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Why is Earth Day So Important to Our Communities?


Image via https://unsplash.com/photos/r1BS0pzlr1M

In recent years, there has been a growing awareness of the importance of environmental conservation and a push to take more decisive action to protect the planet. This movement is driven by a diverse range of people, from young scientists and entrepreneurs to environmentalists of all ages and backgrounds.

Many young Black voices are making their mark on the environmental movement, and in celebration of Earth Day (22 April 2023), we are taking a closer look at their achievements. Through their innovative ideas and inspiring actions, these individuals are challenging traditional views of what it means to be an environmentalist and helping create a more sustainable future for Black communities and the world.


Table of Contents:


What Black African Inventions Changed the World?

Before we shine a light on young environmentalists and activists from Black communities across the globe, let's revisit the past. Meet three Black inventors who made ground-breaking contributions to their respective fields. Life as we know it wouldn't be the same without these brilliant Black inventions. Not only did these inventions change the world, but they also led us to rethink our relationship with the environment.

Image via https://kids.britannica.com/students/article/Granville-T-Woods/314263/media?assemblyId=165384

First up, Granville T. Woods. This man was a true jack of all trades, excelling in electrical and mechanical engineering fields. With over 50 patents to his name, he was a trailblazer. He invented an electric railway system, a telephone transmitter, and a telegraphy device — all lightyears ahead of their time. These developments have led to the current plethora of electrical devices and a part of our everyday lives. Now we are examining how we can use these energy sources that power these machines and devices in a more responsible way.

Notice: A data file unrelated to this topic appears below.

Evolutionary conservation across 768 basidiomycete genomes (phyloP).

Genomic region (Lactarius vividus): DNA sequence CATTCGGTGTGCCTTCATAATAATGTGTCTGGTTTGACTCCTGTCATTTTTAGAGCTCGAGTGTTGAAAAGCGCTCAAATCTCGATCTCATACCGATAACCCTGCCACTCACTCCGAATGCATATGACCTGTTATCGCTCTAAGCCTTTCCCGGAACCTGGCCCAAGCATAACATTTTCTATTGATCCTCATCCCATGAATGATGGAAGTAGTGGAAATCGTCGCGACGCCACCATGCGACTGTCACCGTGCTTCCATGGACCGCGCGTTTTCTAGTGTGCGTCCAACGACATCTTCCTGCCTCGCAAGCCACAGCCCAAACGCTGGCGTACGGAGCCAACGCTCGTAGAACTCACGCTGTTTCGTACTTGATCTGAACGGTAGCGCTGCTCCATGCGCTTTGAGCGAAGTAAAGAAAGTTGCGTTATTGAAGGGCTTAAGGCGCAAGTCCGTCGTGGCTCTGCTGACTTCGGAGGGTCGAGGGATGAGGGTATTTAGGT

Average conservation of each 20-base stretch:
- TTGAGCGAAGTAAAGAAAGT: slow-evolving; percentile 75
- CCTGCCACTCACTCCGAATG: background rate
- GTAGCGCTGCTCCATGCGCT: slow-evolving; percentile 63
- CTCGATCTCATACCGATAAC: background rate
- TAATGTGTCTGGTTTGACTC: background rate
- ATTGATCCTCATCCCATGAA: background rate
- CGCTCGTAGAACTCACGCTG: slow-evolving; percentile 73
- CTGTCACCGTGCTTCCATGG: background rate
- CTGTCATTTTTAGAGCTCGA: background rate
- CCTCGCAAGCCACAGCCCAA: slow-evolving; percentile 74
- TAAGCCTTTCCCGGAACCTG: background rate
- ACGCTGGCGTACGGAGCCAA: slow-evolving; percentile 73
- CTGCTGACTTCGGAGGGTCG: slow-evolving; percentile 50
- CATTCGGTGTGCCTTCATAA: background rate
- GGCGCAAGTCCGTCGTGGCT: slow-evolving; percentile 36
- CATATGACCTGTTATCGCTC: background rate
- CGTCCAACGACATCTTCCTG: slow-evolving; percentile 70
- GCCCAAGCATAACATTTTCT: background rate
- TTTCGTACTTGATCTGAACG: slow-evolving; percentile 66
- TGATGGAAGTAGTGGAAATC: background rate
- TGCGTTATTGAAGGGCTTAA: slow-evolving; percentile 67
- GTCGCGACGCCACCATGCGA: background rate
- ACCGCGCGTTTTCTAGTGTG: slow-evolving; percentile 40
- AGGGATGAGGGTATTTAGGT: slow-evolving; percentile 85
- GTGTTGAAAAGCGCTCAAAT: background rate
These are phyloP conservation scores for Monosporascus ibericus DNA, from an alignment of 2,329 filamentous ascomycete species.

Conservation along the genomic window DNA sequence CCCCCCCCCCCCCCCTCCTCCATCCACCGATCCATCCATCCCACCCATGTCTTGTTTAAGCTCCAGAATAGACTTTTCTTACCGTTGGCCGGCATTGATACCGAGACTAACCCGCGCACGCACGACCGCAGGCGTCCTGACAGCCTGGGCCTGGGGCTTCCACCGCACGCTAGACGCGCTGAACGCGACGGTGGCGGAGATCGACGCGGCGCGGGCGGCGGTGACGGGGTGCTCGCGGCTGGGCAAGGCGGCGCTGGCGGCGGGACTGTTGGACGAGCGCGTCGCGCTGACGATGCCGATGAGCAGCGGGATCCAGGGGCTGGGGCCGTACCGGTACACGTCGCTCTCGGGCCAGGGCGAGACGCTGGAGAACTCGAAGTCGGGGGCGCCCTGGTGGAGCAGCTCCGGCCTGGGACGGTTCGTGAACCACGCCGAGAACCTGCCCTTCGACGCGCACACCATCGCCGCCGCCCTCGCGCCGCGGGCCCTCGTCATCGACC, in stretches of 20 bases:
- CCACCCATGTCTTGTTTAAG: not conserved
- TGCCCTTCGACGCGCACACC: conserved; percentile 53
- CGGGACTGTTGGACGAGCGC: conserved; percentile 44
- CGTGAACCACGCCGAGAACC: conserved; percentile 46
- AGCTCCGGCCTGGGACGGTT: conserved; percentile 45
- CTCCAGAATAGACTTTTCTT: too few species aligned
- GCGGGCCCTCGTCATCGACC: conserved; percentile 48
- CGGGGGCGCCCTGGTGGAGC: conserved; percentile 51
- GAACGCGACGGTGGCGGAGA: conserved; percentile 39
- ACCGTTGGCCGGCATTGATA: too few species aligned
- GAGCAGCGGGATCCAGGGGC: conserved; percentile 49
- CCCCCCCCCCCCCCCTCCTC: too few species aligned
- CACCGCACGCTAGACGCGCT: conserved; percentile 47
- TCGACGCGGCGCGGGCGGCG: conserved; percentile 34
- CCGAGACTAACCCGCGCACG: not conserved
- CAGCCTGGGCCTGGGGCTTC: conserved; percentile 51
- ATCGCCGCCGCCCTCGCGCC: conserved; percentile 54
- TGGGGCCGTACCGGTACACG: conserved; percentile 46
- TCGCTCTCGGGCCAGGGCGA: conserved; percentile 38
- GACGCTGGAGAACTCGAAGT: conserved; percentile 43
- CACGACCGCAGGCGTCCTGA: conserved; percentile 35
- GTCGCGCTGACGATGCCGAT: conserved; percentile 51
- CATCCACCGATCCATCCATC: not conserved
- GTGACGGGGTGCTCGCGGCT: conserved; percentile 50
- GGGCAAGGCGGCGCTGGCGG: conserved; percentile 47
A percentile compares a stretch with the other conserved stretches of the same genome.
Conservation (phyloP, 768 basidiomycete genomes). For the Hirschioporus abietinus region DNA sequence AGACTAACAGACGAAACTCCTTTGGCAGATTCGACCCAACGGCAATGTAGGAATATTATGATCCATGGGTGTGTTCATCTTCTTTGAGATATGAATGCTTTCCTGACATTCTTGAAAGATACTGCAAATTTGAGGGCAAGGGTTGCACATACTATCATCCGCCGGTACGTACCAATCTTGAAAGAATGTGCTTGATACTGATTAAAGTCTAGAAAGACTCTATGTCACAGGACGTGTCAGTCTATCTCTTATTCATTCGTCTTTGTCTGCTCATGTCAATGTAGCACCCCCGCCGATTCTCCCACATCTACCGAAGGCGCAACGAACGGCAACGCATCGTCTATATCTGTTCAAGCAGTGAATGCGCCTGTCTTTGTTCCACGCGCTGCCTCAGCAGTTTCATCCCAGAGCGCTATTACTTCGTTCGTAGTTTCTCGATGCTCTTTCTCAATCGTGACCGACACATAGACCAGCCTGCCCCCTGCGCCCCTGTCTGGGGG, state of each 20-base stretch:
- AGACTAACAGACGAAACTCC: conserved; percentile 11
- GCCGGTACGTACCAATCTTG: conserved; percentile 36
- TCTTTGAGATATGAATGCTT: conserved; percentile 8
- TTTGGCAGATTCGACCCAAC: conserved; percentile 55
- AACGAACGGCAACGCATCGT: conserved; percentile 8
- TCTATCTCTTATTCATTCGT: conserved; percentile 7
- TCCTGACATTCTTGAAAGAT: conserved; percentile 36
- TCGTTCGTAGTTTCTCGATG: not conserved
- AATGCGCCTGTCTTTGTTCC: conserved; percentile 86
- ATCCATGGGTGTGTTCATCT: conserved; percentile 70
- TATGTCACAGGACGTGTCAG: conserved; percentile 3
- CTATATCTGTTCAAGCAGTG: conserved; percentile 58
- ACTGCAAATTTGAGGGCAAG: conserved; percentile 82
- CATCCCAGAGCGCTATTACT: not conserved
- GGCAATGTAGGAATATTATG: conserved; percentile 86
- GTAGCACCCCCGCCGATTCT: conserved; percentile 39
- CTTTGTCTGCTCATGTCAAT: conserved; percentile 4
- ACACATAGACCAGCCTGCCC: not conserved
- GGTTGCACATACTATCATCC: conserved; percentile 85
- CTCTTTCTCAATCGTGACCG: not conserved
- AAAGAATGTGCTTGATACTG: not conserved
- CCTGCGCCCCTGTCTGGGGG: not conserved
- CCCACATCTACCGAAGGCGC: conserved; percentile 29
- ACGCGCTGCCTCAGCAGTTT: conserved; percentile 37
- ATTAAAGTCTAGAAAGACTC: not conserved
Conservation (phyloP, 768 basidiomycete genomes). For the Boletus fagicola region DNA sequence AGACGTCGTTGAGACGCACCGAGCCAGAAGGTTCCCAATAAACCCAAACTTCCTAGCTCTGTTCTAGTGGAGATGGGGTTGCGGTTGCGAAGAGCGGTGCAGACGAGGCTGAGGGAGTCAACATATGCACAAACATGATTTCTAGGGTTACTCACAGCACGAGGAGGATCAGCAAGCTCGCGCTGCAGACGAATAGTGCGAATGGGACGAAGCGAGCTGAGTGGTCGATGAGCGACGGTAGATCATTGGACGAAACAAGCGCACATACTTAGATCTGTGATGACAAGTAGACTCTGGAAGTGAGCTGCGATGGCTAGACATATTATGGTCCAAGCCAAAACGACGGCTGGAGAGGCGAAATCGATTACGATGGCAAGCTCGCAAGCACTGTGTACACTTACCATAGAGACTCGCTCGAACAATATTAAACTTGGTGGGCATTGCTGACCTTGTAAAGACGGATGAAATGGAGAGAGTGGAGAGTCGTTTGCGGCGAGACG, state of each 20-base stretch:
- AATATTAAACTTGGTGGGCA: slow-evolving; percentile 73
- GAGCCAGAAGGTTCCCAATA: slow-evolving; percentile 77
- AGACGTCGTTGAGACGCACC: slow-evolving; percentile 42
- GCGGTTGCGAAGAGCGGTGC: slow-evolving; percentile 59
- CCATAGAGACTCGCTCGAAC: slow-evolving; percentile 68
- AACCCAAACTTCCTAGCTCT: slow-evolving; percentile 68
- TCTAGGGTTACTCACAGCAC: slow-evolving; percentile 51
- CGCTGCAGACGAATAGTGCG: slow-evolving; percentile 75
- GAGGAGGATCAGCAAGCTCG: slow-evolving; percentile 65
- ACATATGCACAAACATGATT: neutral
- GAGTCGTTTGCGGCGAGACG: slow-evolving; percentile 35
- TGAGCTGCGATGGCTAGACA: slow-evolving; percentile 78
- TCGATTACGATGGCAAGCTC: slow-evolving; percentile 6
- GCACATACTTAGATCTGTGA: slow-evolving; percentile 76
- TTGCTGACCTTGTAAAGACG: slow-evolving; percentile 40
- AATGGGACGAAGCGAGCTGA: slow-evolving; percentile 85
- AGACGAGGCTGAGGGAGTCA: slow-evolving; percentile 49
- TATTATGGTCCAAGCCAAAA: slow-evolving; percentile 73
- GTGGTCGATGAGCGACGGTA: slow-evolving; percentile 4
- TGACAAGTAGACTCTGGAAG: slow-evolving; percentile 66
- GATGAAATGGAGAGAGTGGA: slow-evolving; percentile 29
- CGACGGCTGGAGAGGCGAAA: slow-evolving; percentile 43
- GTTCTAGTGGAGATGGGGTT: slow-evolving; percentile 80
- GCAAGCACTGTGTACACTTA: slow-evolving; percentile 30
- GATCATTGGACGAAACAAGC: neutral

Garrett Morgan was another Black inventor who left an indelible mark on history. He was a businessman and inventor with several patents, including the breathing device (gas mask) used during World War I to save countless lives. Morgan is best known for inventing the traffic signal, a precursor to today's modern traffic light.

Finally, George Washington Carver. He was an agricultural scientist and inventor who revolutionized how crops were grown in the Southern United States. He developed hundreds of products, such as 105 ways to grow and prepare the peanut, as well as a crop rotation system that helped plants and farmers thrive for years. Carver's contributions to agriculture saved the economy in the southern part of the US and were nothing short of extraordinary.


Franklin D. Roosevelt shared this message when Mr. Carver passed, "All mankind are the beneficiaries of his discoveries in the field of agricultural chemistry. The things which he achieved in the face of early handicaps will for all time afford an inspiring example to youth everywhere."


Who is a Famous Black Environmental Activist?

There are many inspiring Black environmentalists, scientists and inventors that span various generations and are worthy of celebration. We've chosen six incredible individuals to highlight below.


1. Robert Bullard